CPI announces project on wearable electronics
UK-based CPI will collaborate with Dycotec Materials and KYMIRA Ltd to develop a scalable industrial method to produce and integrate flexible electronic systems into comfortable, smart garments for remote biosensing and monitoring within healthcare and professional sports.
Funded in partnership with Innovate UK, the project will build on extensive prior knowledge developed by all partners, delivering the knowhow to create manufacturable e‑textiles that can survive the rigours, stresses and strains associated with conventional clothing. The key objectives of this work are to:
- Formulate new, robust, washable inks, adhesives and encapsulants for wearable technology. (DYCOTEC)
- Scale up the flexible electronics production and assembly processes to industrially relevant volumes. (CPI)
- Design, development and testing of smart garments, working with key clients to ensure products meet market requirements (KYMIRA)
The consortium aims to develop demonstrable prototypes of sporting and medical garments ahead of future manufacturing. Each of the project partners have developed synergistic, early stage technologies demonstrating different aspects of flexible electronics for textile integration, from functional electronic materials, printing and fabrication process up-scale, to the design and integration of electronics into garments.
Wearable electronics offers a remarkable opportunity for tackling key societal healthcare challenges. The European Parliament Scientific and Technology Options Assessment Panel has identified wearables as one of the ten technologies that will change our lives in the coming years. The results from this proposal have the potential to cover a broad range of the UK government’s Industrial Strategy points; immediately addressing the need for value added manufacturing by industrialising the next generation of e‑textiles.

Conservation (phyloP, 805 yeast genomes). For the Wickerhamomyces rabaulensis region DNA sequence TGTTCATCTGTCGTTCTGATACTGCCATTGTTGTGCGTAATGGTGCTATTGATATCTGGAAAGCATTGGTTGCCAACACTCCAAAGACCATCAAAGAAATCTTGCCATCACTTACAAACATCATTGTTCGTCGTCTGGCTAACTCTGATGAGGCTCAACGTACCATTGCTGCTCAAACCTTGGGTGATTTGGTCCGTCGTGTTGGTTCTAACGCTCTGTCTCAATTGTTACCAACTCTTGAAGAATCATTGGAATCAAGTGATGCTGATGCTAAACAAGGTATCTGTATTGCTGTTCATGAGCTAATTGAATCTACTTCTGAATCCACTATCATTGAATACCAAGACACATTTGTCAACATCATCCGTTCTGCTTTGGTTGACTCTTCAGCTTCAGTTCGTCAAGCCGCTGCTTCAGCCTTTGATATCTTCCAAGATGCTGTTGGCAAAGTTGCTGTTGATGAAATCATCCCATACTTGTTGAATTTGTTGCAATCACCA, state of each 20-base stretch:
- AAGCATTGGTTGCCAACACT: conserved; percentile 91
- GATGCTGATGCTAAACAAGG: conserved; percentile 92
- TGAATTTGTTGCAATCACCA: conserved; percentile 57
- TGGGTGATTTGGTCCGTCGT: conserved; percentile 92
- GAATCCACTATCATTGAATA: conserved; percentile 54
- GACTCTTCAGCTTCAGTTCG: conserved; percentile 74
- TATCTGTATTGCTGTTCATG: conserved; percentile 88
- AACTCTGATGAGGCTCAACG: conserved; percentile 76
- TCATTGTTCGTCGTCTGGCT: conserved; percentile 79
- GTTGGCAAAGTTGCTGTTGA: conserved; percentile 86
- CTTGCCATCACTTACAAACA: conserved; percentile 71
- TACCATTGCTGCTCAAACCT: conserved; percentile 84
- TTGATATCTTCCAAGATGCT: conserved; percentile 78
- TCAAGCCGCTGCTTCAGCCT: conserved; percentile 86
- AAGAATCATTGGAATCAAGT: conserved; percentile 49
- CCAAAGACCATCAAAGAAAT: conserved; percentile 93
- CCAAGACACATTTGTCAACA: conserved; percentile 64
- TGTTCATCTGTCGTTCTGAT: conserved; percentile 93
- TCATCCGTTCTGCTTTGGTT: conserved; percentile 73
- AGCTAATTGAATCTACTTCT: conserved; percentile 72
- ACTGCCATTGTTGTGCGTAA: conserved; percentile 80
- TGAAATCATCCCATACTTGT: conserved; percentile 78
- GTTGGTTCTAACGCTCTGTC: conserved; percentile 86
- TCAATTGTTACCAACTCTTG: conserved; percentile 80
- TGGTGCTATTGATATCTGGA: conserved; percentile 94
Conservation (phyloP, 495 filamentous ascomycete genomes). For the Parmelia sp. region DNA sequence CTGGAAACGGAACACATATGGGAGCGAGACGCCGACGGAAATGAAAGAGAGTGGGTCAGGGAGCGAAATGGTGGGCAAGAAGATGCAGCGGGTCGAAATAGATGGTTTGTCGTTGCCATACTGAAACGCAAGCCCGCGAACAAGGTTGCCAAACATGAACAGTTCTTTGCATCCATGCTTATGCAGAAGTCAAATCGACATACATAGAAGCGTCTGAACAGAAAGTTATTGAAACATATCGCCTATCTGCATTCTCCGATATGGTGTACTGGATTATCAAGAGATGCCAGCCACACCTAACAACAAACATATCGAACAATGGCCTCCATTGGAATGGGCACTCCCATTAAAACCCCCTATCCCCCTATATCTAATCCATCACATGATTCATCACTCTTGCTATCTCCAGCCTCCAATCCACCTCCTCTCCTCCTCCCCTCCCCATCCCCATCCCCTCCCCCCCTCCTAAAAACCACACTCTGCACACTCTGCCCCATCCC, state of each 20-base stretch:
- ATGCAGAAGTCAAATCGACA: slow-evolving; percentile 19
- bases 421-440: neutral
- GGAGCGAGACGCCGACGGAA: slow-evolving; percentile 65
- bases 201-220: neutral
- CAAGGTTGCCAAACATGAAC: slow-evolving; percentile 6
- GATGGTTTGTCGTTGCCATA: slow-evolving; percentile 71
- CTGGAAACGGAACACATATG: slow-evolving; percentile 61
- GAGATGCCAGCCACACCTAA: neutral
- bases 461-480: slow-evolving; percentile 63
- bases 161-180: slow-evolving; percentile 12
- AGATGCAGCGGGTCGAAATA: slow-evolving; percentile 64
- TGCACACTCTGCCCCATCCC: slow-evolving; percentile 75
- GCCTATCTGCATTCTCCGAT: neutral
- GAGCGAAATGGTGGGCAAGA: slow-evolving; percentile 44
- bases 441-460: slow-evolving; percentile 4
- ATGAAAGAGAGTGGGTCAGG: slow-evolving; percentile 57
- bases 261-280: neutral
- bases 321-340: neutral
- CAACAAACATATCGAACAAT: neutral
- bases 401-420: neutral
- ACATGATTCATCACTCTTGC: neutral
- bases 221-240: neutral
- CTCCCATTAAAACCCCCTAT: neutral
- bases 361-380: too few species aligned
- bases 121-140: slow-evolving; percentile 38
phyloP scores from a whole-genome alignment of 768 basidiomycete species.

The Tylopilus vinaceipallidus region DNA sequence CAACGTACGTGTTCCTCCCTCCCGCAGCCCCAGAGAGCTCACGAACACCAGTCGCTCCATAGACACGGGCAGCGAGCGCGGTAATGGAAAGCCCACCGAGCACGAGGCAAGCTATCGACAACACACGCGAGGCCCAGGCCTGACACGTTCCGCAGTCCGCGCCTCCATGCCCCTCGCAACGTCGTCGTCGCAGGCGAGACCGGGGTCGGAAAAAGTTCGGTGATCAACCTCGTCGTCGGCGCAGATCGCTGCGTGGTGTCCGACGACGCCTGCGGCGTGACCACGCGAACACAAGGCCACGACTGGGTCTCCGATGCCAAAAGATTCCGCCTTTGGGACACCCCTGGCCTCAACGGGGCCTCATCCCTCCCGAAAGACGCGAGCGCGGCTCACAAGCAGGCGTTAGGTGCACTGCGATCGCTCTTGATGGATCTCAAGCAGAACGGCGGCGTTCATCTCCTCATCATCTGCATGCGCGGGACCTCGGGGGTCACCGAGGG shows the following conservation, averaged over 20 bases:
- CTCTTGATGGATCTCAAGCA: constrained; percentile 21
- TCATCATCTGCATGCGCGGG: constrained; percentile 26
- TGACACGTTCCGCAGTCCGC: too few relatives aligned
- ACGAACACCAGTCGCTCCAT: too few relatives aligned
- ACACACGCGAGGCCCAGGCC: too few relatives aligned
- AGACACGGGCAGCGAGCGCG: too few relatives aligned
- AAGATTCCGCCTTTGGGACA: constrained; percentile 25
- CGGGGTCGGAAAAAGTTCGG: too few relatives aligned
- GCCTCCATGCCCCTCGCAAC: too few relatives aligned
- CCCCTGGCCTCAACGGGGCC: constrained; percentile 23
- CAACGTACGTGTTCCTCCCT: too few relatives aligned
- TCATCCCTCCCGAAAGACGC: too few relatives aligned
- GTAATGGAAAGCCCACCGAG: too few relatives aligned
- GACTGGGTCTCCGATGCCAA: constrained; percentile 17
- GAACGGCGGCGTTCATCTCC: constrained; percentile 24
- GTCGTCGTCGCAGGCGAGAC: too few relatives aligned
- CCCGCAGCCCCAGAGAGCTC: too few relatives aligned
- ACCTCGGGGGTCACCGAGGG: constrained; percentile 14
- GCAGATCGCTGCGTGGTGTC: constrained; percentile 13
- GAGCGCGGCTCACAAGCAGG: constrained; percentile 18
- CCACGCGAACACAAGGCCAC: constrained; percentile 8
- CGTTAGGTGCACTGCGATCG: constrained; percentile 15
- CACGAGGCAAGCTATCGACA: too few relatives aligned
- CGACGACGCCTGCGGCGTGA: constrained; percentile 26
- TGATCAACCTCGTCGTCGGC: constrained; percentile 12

Duncan Lindsay, business development director at CPI, said: “We are delighted to be providing our expertise and state of the art equipment to tackle the important challenge of scaling up production of flexible electronics for e‑textiles. The Feelers project demonstrates the importance of bringing end-users into the development process, and CPI is playing a vital role in this, helping bring an idea to commercialisation’.’
“We are delighted to be part of the project, which enables Dycotec Materials to extend its existing portfolio of products, including conductive, insulating and adhesive inks for the wearables market. We see great opportunity working with companies at the forefront of wearable technology such as KYMIRA and look forward to closely collaborating with the world renowned UK centre for printed electronics, CPI,” stated Dr Ian Clark, director of business development at Dycotec Materials Ltd.
Phil Kunovski, CTO at KYMIRA Ltd, added: “I’ve been looking forward to starting this project ever since we received the positive notification from Innovate UK. This planned work as part of this industrial research will be critical to many of KYMIRA’s smart garment ambitions, and I’m very pleased to be working with both CPI and Dycotec Materials, both of whom are highly capable and knowledgeable partners in their respective fields.”
Caption: CPI partners with Dycotec and KYMIRA in the field of smart garments (photo: CPI)